Raury – ‘All We Need’ Album Review

All We Need is the debut LP by Raury. Raury is a very interesting artist. For one, you can’t categorize what he does. He’s the embodiment of what’s been bred by the genre bending of this generation. He lends himself to indie rock just as much as he calls hip hop his home. Though he hails from the Trap capital Atlanta, Georgia he preaches a message of peace and positivity, the polar opposite of his native’s stereotypes. Though he clearly has a talent for arranging his records, it’s difficult to discern whether his ideas are ambitious or if they’re a call to ghosts of music’s past.

Raury’s strengths are apparent. He makes anthemic records where he’s singing and rapping all in one. He plays with studio effects on his voice. There’s moments where he lets the production speak, and rightfully so as it sometimes says more than any verse could. “Devil’s Whisper” is the 19 year old at his best. It serves up as the answer to 2013’s “God’s Whisper.” as he plays an alluring Lucifer, one which is complimented by his soft spoken delivery. He acts out the verses over fitting folktime guitars before a verse that should double as his mission statement. “Forbidden Knowledge” doesn’t reinvent the wheel, but isn’t short on potential. “Trap Tears” combines folk rock and trap rap. There are moments where you really think that this kid can tip the scales here.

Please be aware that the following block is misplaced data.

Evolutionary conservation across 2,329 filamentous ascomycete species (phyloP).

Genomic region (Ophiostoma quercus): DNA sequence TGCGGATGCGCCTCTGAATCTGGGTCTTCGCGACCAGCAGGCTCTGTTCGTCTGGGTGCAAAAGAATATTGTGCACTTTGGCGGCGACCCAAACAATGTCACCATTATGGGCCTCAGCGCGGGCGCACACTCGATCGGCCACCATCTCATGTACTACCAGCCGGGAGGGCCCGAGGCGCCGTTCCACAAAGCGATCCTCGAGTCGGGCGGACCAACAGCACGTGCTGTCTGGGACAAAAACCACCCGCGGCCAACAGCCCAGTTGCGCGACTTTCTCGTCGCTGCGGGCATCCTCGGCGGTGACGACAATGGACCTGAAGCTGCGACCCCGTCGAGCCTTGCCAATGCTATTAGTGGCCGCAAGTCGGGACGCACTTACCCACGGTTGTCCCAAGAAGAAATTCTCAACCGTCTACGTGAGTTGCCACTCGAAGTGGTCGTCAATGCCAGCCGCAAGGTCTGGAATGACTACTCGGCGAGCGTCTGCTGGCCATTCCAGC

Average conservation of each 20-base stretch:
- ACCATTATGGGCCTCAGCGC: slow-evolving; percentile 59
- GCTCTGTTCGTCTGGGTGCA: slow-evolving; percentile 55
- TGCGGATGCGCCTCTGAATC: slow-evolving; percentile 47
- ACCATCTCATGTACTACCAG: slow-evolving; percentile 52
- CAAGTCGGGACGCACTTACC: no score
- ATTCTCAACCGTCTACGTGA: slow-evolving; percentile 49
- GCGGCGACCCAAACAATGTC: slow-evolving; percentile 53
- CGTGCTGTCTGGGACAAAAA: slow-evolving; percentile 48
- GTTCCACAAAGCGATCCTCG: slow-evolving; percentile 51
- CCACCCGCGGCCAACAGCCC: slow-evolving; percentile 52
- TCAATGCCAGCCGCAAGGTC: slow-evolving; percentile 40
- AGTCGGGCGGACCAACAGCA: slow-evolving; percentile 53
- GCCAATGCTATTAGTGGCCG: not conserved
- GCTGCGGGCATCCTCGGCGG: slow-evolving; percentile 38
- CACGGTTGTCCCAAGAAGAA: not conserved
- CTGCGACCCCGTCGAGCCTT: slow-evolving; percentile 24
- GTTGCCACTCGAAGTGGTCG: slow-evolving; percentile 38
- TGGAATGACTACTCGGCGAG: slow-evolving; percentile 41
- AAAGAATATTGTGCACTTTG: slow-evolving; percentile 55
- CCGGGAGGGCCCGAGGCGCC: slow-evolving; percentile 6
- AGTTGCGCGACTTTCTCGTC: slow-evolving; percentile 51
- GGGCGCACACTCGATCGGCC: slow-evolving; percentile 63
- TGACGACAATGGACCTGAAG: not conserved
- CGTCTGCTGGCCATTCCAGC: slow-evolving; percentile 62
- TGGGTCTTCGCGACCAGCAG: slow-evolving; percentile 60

Then you remember that this is still a 19 year old whose ambition may exceed his talent. As gifted as he may be, Raury is still a teenager trying to figure it out. You can hear the homage, but you can also hear him looking to recreate things that he was a fan of. There’s elements of 808’s Kanye West, Kid Cudi, Andre 3000, 60’s Rock bands, Massive Attack, tribal drums, etc. Not much of which sound authentic to Raury. It can also be said that his stories and references don’t sound like they’re first person events, ie. the stories on “Trap Tears.” His rapping can also improve as he comes off a bit amateur at times with lines such as “You can be salty like them fries you be supersizin’.”

We should forgive him as it’s difficult to pop 19 year old Nas’ out of the box, but what he lacks in writing he makes up for in ideas and attention to detail of that tracks as a whole. It’s a bit much that he’s been heralded as the second coming as his shoes have a bit more foot space until he can walk on his own. All We Need will draw ire for this fact alone. If he can tighten up his penwork and delivery on future efforts, he may truly be may be what we want.

*Ether Report Card – 6.9/10